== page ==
With thanks to Jenn Eckert
When most people think of therapy pets, dogs and cats come to mind. But there are other species that can be certified including horses, miniature pigs, rats, and guinea pigs and rabbits.
I had an encounter with two such rabbits four years ago when I attended Midwest Bunfest. Bunfest is a yearly convention put on by the Ohio Rabbit Society. (Think Comic- Con for rabbits!)
I had published my book, Snowball: Chronicles of a Wererabbit and was there to talk about it and autograph copies. It was wonderful to meet many of the friends that I had made online in the “Bunny Community”.
It was halfway through the day when a small crowd gathered around a woman pushing a stroller in front of my table. Inside were two of the biggest rabbits I’ve ever seen. They were Flemish Giants named Walter and Betsy. Like the people collected around, I was familiar with the famous pair through their Facebook page. As certified therapy rabbits, the twenty-pound dynamic duo routinely spread love and comfort to people in hospitals, schools, hospices, and other local events.
Rabbits hold a special place among therapy animals. Their owner, Jenn Eckert explains: “Therapy rabbits, specifically, due to their unique niche in the therapy community, can truly be a memorable experience. Rabbits are not common in pet therapy, but children tend to see them as less intimidating. Many children also associate dogs with playing, while they do not have that same association with rabbits. This can have a much more calming effect.”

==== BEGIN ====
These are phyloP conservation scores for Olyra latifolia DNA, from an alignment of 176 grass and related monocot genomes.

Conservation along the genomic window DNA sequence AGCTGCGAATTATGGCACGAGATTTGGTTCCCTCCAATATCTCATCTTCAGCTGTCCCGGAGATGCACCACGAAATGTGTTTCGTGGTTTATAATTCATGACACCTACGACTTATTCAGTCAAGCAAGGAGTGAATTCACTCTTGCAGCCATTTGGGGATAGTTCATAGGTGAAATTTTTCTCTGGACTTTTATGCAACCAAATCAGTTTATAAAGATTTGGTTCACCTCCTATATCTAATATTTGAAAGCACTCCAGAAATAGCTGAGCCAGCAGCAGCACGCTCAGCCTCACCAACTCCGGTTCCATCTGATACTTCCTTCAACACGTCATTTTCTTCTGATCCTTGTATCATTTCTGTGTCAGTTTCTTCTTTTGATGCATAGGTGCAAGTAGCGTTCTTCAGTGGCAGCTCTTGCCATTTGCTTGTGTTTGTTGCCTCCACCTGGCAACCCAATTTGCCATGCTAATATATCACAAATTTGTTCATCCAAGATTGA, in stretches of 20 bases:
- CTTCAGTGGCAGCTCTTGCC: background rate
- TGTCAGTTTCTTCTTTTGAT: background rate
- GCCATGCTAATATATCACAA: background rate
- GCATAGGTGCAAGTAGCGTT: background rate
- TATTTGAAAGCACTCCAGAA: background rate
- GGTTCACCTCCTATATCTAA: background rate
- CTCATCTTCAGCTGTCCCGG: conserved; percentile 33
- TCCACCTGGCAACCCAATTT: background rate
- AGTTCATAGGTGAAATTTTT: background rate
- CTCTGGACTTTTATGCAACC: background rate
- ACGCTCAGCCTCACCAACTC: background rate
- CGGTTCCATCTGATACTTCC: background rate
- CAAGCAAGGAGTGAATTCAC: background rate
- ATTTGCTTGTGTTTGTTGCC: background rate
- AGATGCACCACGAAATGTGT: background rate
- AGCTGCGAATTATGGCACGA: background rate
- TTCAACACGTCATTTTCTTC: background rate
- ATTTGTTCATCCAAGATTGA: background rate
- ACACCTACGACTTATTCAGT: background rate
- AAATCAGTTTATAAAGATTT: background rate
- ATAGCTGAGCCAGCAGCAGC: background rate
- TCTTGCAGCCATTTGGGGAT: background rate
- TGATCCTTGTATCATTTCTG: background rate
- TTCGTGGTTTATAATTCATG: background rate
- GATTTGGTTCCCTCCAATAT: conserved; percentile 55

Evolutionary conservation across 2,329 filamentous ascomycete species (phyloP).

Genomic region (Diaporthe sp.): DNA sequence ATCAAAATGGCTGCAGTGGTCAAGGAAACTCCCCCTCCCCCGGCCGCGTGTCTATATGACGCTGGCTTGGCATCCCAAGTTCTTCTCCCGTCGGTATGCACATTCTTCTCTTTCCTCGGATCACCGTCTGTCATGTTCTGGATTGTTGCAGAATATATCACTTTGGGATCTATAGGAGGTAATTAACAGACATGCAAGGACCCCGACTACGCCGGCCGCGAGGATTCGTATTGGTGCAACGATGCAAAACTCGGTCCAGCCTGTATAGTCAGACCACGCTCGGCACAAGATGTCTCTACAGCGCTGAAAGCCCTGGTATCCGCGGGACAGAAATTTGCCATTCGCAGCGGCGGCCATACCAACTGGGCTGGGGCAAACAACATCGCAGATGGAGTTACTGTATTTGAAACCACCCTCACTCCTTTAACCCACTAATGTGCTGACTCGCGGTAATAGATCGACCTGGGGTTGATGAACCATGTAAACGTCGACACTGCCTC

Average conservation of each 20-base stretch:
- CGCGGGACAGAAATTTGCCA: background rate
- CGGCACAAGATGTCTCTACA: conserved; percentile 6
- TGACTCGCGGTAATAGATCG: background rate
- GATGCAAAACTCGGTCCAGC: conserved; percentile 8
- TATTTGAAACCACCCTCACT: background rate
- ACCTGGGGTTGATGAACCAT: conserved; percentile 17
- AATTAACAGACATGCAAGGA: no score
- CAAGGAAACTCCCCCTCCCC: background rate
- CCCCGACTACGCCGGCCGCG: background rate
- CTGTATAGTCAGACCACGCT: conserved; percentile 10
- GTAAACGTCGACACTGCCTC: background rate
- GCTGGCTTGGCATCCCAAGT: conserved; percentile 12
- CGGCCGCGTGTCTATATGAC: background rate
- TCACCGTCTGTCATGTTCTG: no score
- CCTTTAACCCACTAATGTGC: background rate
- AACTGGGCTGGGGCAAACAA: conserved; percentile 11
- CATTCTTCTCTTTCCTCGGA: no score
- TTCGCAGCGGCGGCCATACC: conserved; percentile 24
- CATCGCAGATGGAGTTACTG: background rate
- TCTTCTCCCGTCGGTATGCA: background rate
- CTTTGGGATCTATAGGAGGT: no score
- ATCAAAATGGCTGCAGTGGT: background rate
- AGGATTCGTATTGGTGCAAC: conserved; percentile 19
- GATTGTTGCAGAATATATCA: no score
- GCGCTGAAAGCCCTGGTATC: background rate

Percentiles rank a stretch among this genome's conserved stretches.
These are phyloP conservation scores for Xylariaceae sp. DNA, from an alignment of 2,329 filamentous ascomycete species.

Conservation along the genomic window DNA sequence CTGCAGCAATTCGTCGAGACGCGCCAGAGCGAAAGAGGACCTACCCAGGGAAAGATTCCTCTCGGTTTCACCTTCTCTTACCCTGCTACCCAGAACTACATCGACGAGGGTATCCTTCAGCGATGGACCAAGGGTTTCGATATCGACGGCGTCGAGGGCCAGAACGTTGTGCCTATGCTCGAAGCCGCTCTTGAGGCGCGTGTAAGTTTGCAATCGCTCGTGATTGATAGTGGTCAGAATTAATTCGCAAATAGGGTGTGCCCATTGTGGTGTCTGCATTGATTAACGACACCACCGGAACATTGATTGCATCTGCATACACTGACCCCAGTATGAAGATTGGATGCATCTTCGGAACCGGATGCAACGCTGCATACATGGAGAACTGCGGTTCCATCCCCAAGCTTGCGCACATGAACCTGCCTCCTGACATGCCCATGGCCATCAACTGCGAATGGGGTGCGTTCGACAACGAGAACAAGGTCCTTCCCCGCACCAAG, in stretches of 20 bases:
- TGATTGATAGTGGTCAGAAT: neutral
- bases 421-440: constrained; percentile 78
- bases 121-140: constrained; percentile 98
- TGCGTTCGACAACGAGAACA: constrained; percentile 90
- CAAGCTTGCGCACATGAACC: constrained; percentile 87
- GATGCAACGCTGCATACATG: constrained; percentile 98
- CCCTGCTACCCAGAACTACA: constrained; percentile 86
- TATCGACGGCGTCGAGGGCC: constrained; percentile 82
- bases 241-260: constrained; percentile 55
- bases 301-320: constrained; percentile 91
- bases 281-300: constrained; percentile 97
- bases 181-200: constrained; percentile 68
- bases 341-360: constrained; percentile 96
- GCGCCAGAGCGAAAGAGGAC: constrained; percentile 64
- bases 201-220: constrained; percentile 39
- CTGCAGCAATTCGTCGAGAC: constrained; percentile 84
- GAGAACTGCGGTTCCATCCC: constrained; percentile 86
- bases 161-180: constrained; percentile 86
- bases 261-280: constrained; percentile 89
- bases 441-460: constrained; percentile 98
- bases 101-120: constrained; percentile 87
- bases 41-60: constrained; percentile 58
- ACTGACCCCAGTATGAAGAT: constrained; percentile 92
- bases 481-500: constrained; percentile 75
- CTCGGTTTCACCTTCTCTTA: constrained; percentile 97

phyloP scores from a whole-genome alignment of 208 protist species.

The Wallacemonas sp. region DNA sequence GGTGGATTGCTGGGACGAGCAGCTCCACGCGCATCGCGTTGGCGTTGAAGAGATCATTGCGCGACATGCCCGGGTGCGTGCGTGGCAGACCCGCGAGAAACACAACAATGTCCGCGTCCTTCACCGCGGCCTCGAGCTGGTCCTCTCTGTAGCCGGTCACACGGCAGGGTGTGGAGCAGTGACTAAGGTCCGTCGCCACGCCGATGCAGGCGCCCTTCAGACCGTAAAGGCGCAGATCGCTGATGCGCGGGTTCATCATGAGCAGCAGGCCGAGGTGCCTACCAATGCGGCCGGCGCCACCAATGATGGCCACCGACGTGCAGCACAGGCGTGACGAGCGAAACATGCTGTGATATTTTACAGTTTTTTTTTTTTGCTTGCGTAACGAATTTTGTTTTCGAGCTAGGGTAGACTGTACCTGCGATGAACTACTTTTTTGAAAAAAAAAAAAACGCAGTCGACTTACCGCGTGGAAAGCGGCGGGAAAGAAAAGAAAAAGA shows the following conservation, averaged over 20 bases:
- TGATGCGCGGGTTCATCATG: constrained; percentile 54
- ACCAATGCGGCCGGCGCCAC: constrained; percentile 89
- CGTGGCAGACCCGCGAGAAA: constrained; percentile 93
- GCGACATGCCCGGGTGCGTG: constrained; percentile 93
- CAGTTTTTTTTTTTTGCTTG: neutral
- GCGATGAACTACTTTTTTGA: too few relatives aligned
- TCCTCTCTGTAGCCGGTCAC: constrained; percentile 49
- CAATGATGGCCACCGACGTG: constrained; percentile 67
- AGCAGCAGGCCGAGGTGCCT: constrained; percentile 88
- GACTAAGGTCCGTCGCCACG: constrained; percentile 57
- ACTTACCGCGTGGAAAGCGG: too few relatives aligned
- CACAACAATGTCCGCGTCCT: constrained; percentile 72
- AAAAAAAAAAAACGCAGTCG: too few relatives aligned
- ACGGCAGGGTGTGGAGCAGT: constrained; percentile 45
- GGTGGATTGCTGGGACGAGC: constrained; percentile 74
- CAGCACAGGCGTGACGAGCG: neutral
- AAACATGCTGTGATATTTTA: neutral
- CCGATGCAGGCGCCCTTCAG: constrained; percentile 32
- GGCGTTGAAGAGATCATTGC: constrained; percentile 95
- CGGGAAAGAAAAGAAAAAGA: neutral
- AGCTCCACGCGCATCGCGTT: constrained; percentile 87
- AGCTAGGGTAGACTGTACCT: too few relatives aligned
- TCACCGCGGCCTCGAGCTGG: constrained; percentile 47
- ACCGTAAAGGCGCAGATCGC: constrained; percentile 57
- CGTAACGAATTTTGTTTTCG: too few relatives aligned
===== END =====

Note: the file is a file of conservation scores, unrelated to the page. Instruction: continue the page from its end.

“One of my favorite moments was when we were visiting the Ronald McDonald House. There was a little boy, about 4, who had a feeding tube and had lost all his hair. When Walter and Betsy came in, his eyes lit up and he started jumping up and down, clapping. He had a huge smile on his face. For that moment, he had forgotten he was ill and was only thinking about the joy the rabbits had brought him.”
Research has demonstrated that a therapy pet provides both physical and emotional benefits. They can reduce blood pressure and anxiety and depression. Patients who have also been reluctant to participate in activities or socialize find increased self-confidence and happiness as they look forward to visits.
There are several programs that certify rabbits including Bunnies in Baskets, Love on a Leash, and Pet Partners where Walter and Betsy received their certification.
Both pet and handler go through a series of training sessions and evaluations before they become certified. Each program is slightly different but they usually include short supervised visits to see how the rabbit reacts to different situations. In the evaluation, the handler is asked how they would react to other real-life scenarios such as rough petting or loud people. A good therapy rabbit should be well socialized, have a calm demeanor, like being petted, and love being around people.
The well-being of the rabbit is put ahead of anything else. Like their dog and cat counterparts, rabbits must enjoy people and not be stressed. (Editor’s note: “Unlike dogs and cats, rabbits are a prey species and therefore extra care must be taken to ensure the rabbits’ safety and minimize their stress level.”)
The number of therapy rabbits is very small compared to other pets but will grow as more people and institutions become familiar with how incredibly special they are. Although Walter and Betsy have since crossed over the rainbow bridge, their legacy continues with Alfie and Amelia.